Nordic Urban Lab 2020 – Studio Athens

TIME: 9, 10, 11 October 2020
PLACE: Online & Athens


The 4th Nordic Urban Lab took place in Athens as a Greek-Nordic dialogue on cities and the role of culture and the arts in healing, energizing and creating our cities and experiences and practices we can learn from.

Nordic Urban Lab is a platform for artists and designers working in the public realm, architects and planners interested in alternative integrated approaches to urban development/re-generation, researchers, activists and community representatives.

Nordic Urban Lab ATHENS 2020-21 is a two-step programme due to continued restrictions on international travel. First part took place online from Athens 9-11 October.


Scroll down to see video documentation



The Nordic Urban Lab is a forum for interdisciplinary perspectives around the issues of developing a more human and culturally rooted urban understanding and practice. After Nordic Labs in Copenhagen, Helsinki, Gothenburg and Kiel, NUL is now a loose network of some 400 architects, planners, anthropologists, designers, visual and performance artists, activists, researchers, community organisers and local authority representatives.

The Greek-Nordic NUL in Athens was structured as a dialogue on many of the current challenges of the urban reality seen from a cultural and artistic perspective.

In the evolving dialogue between “cities, citizens and culture”, the rebalancing and renegotiating of key aspects of our urban community are in many ways similar in all cities. But given local realities, there are highly individual experiences and challenges as well as different dynamics, protagonists ans initiatives in each city.

In defining the most relevant topics for the NUL Athens, we outlined 4 themes in collaboration with the many Athens based contacts we worked with around this project.



Many of us know Athens as a huge cultural treasure chest. In recent decades, Athens has moved into the centre of culture with major events such as the 2004 Olympic Games, which brought the city’s infrastructure into the new century, and mega-investments in major cultural centres and museums such as The National Museum of Contemporary Art, which has, however, been closed for long periods due to lack of public funding.

This dilemma about frameworks and iconic buildings in contrast to the working conditions for artists and arts institutions is obvious. This was included in the theme for Dokumenta, which in 2017 symbolically relocated to Athens with the slogan “Learning from Athens”. It created an extensive critical debate about the legitimacy of art in challenging situations, where the aftermath of Europe’s greatest economic meltdown is still haunting, and where the handling of the refugee situation continuously creates debate.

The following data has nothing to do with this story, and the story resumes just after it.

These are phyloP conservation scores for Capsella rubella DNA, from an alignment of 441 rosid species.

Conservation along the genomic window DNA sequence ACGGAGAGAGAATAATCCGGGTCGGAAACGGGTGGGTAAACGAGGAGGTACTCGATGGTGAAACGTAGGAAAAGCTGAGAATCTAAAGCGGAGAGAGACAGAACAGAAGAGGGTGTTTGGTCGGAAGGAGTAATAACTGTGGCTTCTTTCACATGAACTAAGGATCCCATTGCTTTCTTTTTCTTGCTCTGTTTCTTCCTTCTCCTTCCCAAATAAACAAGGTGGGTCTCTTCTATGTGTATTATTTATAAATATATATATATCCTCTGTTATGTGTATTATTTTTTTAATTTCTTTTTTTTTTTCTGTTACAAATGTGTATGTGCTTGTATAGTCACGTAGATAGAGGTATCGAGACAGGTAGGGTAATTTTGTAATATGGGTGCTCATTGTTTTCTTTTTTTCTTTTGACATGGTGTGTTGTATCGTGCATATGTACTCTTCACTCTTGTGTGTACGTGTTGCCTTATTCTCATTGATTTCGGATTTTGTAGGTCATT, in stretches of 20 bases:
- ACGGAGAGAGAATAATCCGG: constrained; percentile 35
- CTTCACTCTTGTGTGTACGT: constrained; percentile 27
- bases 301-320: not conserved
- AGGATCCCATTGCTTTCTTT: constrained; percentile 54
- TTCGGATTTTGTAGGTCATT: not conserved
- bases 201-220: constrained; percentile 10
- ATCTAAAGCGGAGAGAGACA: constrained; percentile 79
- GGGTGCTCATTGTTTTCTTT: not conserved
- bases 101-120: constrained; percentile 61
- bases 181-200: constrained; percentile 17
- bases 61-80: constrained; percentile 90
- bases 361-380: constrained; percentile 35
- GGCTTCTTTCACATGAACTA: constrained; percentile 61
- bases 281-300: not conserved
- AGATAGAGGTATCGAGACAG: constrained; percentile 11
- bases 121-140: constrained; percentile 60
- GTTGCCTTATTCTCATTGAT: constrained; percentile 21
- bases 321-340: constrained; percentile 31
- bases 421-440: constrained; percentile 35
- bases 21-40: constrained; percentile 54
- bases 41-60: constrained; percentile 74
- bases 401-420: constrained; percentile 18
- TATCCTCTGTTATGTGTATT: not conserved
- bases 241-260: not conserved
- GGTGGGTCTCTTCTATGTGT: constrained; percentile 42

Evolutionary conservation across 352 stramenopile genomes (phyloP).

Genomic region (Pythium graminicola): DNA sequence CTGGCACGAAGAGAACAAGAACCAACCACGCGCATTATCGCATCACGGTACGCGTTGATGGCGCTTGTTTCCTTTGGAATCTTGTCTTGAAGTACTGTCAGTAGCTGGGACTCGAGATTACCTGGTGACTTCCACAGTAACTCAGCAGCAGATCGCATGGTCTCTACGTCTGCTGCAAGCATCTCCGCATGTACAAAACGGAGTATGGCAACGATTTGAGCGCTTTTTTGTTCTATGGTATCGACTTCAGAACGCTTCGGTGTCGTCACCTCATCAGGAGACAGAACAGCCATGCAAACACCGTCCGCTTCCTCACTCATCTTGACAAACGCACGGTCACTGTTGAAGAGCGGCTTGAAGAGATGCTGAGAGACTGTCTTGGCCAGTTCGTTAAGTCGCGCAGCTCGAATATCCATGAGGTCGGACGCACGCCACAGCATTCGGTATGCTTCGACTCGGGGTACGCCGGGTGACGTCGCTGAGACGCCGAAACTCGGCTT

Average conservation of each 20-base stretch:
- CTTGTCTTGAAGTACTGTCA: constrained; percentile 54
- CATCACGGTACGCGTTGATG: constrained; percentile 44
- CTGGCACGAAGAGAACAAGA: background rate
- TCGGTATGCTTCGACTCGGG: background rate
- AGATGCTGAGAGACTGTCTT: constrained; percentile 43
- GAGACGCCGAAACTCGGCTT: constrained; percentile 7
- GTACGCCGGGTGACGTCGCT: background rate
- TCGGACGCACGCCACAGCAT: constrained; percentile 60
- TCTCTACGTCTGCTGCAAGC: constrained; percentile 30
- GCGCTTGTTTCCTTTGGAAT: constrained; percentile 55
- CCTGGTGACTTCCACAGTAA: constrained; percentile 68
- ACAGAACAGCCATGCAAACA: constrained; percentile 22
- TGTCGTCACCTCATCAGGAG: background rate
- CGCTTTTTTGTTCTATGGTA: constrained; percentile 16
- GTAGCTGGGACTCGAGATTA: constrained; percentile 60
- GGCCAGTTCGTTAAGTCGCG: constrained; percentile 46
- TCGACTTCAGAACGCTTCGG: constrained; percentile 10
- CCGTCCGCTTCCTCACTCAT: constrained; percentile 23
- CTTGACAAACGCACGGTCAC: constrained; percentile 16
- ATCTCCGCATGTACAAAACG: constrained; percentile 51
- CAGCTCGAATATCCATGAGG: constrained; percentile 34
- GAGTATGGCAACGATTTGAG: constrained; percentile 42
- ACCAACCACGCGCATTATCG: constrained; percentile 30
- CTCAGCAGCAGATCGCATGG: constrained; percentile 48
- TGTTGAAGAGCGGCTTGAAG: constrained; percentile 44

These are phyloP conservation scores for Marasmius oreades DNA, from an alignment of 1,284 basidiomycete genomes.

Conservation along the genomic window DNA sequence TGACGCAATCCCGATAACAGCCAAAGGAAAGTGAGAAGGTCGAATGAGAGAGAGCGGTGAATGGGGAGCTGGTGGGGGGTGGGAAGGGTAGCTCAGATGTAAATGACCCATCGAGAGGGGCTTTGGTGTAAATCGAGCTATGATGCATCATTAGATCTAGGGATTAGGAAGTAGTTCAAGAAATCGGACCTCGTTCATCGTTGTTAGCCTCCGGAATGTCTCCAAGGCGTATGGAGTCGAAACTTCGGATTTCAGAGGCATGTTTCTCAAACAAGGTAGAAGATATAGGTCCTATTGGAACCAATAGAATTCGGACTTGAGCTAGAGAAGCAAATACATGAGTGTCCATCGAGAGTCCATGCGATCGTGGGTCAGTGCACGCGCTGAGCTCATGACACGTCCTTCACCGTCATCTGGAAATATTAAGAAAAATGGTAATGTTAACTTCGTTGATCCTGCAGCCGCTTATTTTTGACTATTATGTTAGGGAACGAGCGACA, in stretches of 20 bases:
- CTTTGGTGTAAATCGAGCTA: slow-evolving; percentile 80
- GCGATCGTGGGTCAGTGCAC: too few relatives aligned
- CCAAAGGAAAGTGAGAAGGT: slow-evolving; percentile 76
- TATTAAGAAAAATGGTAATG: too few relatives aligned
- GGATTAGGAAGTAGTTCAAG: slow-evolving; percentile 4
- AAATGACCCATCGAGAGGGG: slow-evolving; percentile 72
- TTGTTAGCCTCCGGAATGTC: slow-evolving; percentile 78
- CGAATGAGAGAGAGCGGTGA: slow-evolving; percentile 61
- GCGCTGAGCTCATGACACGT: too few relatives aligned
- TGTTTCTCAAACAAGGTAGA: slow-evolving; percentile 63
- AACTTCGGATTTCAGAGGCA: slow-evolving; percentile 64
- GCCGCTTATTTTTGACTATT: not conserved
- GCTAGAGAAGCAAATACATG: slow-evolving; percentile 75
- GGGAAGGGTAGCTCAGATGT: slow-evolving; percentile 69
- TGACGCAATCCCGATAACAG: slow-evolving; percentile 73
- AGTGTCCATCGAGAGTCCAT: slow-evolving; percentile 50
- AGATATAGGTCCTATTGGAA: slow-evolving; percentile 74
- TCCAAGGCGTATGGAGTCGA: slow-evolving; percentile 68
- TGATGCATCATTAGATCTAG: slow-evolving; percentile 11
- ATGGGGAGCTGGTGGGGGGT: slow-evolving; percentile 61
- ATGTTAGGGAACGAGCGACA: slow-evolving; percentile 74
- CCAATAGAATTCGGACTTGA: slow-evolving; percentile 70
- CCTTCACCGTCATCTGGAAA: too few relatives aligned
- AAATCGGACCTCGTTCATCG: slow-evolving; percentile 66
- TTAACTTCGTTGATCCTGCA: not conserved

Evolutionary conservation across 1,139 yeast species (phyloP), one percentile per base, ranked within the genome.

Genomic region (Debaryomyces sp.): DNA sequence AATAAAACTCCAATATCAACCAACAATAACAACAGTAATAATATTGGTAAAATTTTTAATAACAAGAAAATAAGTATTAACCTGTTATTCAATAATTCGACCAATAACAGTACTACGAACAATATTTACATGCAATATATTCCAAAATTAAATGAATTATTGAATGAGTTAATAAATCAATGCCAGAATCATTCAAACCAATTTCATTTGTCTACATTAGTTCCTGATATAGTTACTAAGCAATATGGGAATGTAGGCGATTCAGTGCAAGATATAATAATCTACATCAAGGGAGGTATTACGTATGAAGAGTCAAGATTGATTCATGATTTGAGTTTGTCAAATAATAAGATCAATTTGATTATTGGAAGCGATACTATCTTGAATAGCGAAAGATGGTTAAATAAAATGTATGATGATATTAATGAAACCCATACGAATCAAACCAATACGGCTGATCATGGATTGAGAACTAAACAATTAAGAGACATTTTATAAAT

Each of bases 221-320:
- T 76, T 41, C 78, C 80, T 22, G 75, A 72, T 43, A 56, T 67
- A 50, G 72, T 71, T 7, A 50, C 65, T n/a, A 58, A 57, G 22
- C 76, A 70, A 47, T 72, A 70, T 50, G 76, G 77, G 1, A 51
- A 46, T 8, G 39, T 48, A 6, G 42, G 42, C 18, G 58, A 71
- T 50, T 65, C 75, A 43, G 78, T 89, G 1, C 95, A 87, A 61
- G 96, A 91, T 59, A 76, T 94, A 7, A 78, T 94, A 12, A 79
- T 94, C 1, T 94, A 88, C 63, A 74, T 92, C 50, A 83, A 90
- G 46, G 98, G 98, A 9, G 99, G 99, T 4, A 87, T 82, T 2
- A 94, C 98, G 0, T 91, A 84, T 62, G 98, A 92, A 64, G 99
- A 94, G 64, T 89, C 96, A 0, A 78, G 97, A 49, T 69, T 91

The city’s creative forces are seeking radical solutions. A new generation of artists, activists and urbanists with enormous energy leaves clear traces in the many districts with new common, socio-cultural platforms, temporary galleries, etc. in the search for an alternative way. Athens is complex, overwhelming and without borders.




The opening session took the form of an overview as an urban critique of the planning and management of contemporary city and urban society as the given context. It touched on the signs of a growing understanding of the need for a socially and culturally based urban perspective. This goes one step further than event-based attractions and iconic architecture alone, and is also rooted in our relationship with the city on individual and community levels, the networked city and the creative city, which offer dynamic and relational models. We also looked at the notion of cultural planning.



Ari-Veikko Anttiroiko (FI) / see video
Professor, University of Tampere. Recent books include New Urban Management 2011, The Rise of Participatory Innovation Platforms in Finnish Cites 2016, Wellness City 2018. Anttiroiko specialises in urban dynamics in a global context and related to the culture-urban dichotomy.

Magdalena Malm (SE) / see video